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     Archaeologia Cantiana -  Vol. 93  1977  page 40

Excavations on the Site of Leeds Priory Part  I  - THE CHURCH  By P. J. Tester, F.S.A.  continued

by cutting a doorway at the east end at its southern limit at a point previously partly covered by the junction of the Norman aisle wall. Its sides were splayed, and a rebate indicated that the door opened towards the east. On the inner (eastern) angles of both jambs was a vertical keeled roll, while externally on the south similar rolls flanked the semi-octagonal base of a missing jamb-shaft (Plate VIIB). This base was mutilated but Fig. 2, no. 3 reconstructs its profile. Superficially, it might appear to be Perpendicular although the elements of which it is composed are not necessarily late, and circumstantial evidence suggests that the doorway was contemporary with the widening of the nave and aisle.
   Against the inside of the aisle in its easternmost bay there occurred a semicircular marble base of a respond though from its position it is doubtful if this indicates that the aisle was vaulted (Plate VIA). On the outer face of the aisle were several courses of Caen stone ashlar facing— obviously re-used from the demolished Norman nave as some of the stones were found to have twelfth-century carving on the hidden sides, such as part of a scalloped capital. On the outer side, the faces of the blocks had been re-tooled leaving impressions quite dissimilar from the characteristic Norman tooling (Plate VIB).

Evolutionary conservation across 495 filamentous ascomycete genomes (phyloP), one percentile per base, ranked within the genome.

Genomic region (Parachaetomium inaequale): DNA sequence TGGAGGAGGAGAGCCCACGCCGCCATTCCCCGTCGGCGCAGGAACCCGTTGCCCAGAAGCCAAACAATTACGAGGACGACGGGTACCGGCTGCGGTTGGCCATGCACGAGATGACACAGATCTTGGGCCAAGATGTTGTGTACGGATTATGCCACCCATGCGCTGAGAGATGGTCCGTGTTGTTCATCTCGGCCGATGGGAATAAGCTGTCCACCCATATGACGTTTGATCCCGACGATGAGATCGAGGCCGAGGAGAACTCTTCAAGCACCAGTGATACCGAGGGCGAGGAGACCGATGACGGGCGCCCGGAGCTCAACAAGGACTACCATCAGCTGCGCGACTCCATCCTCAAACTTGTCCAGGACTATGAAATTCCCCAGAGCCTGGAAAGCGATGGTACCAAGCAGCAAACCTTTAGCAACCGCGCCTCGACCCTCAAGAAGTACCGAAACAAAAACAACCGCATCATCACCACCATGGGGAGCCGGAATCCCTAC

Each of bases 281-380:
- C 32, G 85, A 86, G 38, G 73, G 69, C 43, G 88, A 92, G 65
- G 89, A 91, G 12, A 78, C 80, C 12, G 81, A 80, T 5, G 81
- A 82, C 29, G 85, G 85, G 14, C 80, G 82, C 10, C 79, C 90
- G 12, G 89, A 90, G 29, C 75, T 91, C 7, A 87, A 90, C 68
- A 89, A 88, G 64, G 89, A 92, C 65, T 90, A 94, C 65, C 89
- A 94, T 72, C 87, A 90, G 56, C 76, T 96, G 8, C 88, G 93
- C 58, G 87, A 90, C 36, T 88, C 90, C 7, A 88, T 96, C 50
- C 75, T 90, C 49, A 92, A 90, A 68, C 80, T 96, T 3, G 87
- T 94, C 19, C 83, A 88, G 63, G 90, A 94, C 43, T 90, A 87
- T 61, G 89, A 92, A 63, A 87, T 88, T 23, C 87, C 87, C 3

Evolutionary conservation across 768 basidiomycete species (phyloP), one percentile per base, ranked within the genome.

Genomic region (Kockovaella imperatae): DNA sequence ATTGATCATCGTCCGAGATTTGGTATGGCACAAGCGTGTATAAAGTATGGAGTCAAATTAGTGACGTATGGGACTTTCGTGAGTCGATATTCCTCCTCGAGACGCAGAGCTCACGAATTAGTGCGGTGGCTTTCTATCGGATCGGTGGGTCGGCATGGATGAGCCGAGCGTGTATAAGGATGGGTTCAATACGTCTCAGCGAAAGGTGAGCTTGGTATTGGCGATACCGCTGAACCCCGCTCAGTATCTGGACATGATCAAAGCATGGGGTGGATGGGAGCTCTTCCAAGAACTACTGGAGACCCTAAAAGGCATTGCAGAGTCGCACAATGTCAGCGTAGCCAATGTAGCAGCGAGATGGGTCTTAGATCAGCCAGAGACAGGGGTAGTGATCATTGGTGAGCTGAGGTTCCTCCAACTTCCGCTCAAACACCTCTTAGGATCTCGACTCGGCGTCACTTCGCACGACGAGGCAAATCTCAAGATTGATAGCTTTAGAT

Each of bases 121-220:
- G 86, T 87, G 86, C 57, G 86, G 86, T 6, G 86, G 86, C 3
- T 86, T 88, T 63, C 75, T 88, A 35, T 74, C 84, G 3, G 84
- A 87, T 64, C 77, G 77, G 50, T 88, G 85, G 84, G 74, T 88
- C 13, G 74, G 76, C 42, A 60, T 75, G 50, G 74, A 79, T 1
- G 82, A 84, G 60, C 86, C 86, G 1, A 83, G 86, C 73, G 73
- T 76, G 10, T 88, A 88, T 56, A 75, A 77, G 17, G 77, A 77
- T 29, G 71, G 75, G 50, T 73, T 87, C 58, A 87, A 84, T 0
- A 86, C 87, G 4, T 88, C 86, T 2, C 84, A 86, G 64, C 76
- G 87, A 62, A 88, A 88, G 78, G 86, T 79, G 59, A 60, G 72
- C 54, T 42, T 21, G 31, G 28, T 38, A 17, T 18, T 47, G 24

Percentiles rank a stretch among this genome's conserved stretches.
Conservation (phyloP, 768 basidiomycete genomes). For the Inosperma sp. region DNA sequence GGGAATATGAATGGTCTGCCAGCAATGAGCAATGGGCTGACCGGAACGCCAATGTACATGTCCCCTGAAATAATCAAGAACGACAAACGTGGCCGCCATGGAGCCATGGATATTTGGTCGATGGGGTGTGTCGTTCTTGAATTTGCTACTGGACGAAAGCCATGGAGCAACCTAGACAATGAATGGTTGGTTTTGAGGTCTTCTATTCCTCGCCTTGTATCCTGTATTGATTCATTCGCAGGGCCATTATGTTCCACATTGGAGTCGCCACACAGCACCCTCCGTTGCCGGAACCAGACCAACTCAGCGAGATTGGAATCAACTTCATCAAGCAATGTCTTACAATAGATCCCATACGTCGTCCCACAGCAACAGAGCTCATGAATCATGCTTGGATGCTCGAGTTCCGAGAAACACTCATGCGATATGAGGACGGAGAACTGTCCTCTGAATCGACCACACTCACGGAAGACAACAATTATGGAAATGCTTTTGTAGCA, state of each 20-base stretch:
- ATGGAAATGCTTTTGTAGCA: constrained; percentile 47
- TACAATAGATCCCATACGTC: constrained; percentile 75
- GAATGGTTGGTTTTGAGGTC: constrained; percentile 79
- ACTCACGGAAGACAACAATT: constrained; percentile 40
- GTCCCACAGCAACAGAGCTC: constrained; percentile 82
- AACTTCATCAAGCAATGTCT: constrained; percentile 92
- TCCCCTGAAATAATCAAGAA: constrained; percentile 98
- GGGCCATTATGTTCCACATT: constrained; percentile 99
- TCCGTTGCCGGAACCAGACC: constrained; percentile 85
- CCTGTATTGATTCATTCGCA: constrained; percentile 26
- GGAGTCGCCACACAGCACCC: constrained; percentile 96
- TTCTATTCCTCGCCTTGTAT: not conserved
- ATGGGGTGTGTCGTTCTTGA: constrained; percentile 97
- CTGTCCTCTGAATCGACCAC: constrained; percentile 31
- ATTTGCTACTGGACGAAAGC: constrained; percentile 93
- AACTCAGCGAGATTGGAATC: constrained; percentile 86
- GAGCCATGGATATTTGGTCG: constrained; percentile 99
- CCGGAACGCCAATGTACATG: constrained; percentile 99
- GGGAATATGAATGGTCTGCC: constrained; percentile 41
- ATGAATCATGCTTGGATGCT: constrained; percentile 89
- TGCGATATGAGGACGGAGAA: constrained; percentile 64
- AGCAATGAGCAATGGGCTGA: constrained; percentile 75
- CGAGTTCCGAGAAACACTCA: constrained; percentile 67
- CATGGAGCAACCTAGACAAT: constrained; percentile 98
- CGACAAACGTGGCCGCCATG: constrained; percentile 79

Presumably, the south aisle was rebuilt on similar lines at the same time, the rectangular plinth of the respond of its

south arcade remaining attached to the inside of the west wall (Plate IXB). The rebuilt south wall contained much re-used Caen stone, as previously mentioned. Two doorways existed in this wall — one occupying the customary position for a processional door in the western bay, and the other in the second bay from the transept. Both had marble cills and the external jamb mouldings of the western doorway were sufficiently preserved to indicate their Decorated character (Plate IVB). The other doorway was probably of identical form judging from a displaced jamb moulding found near by, most of the doorway itself having been destroyed to cill level. Covering the threshold were remains of a floor composed of large plain yellow and dark tiles laid chequer-wise, scored with radial grooves by the scraping of the door and indicating that it was hinged on the west side. A curved stone step bordering the tiles was formed so as to accommodate the inward swing of the door (Plate IIIB).
   In the west side of the south transept, close to its junction with the aisle, a step and marble cill alone remained as evidence of a doorway at that point providing yet another communication between church and cloister.
   Projecting from the south wall of the aisle into the north walk of the cloister were four large moulded bases bonded into the wall with the lower parts of filleted shafts rising from them (Plate IVA and Fig. 2,

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